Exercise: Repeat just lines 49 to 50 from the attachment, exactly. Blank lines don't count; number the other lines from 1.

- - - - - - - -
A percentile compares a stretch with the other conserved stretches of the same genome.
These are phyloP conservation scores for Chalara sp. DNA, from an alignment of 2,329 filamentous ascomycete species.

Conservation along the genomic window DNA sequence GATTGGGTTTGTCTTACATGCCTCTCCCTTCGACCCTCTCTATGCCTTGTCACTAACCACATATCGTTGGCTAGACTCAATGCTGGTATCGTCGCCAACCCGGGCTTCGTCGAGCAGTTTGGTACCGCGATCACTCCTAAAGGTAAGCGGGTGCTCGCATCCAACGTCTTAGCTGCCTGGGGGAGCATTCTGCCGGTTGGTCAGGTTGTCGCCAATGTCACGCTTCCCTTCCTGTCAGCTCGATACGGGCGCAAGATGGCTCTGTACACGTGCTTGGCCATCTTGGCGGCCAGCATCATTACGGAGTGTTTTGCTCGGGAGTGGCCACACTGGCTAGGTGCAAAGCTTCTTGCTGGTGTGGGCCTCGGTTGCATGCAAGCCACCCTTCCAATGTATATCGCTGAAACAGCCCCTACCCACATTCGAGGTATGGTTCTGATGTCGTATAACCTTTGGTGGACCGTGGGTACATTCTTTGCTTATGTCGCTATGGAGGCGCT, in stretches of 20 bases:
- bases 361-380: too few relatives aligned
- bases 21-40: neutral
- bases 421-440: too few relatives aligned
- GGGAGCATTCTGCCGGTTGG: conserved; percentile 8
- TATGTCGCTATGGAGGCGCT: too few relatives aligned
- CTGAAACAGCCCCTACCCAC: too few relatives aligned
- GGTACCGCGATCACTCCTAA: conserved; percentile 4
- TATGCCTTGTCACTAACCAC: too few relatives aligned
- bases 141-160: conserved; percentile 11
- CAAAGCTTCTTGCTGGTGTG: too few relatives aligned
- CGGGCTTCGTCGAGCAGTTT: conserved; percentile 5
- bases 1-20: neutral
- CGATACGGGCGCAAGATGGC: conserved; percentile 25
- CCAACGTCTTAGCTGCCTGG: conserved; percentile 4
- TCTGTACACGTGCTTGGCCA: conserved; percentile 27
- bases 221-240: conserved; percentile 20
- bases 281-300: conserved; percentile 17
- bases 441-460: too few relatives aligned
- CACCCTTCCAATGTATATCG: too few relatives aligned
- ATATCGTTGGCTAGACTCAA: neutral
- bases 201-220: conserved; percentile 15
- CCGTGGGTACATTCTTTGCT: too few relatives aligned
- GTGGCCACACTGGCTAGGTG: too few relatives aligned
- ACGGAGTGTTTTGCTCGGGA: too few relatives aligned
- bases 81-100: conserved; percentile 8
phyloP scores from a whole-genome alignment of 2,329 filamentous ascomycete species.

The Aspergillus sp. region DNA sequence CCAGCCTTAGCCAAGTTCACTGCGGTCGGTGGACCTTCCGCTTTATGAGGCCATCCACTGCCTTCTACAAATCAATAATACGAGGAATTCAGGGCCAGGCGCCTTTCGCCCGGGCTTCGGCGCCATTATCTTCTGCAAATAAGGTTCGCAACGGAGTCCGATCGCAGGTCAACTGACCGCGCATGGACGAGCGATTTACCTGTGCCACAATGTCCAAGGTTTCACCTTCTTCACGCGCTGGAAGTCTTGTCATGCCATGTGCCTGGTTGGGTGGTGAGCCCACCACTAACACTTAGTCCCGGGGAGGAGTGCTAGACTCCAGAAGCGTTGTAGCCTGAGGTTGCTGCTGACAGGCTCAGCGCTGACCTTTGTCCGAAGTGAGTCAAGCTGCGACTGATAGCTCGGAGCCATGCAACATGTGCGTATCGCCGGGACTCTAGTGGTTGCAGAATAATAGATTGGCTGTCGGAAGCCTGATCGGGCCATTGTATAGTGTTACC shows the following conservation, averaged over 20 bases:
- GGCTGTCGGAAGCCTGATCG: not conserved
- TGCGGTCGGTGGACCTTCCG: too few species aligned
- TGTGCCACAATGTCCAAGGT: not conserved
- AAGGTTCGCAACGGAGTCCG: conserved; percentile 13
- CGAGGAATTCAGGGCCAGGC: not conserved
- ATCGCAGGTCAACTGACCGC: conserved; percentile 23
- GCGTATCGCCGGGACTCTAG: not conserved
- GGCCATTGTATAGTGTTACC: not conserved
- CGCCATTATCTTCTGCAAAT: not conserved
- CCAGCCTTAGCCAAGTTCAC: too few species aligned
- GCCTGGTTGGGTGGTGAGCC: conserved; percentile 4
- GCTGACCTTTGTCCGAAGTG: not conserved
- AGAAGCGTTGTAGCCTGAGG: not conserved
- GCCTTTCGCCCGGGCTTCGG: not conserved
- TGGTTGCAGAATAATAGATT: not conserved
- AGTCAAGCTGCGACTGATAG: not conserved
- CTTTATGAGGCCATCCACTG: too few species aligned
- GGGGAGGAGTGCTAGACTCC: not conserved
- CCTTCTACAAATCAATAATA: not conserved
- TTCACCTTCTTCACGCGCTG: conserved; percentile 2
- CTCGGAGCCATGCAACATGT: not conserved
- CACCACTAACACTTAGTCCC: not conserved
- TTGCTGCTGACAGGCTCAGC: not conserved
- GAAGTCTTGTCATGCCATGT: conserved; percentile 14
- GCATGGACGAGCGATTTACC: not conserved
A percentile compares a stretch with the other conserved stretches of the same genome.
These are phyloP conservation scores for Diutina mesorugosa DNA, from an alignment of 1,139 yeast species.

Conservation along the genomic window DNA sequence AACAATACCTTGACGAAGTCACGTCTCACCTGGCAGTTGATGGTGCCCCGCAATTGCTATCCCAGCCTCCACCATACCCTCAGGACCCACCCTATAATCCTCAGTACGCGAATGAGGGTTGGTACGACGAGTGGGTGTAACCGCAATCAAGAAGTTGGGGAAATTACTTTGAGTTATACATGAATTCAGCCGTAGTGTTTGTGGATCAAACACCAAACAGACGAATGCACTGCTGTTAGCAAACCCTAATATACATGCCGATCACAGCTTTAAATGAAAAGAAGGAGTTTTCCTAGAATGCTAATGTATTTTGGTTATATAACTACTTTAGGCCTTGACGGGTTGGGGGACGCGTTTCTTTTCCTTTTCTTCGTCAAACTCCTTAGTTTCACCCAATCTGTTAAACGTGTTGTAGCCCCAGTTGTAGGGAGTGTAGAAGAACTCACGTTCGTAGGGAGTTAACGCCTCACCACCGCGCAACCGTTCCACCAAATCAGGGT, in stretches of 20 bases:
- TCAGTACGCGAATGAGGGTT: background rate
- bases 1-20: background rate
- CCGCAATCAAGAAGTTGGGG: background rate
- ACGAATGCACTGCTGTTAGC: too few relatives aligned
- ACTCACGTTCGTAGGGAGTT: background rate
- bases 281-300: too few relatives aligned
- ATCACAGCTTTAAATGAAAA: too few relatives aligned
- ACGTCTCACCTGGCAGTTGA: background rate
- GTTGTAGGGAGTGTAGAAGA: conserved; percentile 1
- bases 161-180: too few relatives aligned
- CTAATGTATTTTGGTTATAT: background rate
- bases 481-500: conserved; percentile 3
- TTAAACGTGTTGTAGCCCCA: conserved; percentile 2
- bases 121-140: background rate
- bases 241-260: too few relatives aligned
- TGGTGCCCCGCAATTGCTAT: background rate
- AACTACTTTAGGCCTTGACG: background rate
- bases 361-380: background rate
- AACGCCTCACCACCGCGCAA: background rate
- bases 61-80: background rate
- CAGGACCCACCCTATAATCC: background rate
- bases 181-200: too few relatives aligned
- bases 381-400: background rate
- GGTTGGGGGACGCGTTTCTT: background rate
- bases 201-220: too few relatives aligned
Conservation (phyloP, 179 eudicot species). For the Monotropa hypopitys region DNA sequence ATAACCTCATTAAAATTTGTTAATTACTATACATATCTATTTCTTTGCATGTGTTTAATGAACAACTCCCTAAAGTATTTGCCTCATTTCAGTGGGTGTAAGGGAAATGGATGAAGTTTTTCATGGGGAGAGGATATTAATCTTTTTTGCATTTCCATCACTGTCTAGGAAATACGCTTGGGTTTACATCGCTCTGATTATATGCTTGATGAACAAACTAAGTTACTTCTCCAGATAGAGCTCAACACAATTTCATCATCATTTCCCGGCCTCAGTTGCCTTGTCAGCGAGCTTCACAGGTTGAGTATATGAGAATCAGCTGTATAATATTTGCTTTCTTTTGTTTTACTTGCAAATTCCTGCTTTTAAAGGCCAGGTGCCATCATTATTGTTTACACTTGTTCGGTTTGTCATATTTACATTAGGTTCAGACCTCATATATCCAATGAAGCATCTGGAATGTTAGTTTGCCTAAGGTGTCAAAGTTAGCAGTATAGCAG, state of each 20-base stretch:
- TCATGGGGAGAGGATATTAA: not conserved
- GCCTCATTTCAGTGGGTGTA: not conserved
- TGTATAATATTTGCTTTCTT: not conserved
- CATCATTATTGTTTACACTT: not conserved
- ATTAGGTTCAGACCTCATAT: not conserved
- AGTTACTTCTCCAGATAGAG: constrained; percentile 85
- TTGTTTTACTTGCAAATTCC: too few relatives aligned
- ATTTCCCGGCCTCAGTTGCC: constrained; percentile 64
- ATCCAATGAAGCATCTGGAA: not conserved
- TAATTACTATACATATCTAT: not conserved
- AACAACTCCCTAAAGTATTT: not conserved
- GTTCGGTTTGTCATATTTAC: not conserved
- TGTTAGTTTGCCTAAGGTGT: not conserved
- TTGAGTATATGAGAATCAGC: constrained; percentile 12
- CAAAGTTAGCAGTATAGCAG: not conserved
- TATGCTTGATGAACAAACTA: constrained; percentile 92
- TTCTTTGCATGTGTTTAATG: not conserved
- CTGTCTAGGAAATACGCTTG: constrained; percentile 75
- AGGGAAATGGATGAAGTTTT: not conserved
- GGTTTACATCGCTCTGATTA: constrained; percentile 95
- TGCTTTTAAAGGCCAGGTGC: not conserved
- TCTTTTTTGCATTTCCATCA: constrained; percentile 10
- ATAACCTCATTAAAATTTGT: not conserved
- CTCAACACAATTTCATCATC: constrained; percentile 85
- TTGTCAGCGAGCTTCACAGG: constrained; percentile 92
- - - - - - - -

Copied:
- CCTTCTACAAATCAATAATA: not conserved
- TTCACCTTCTTCACGCGCTG: conserved; percentile 2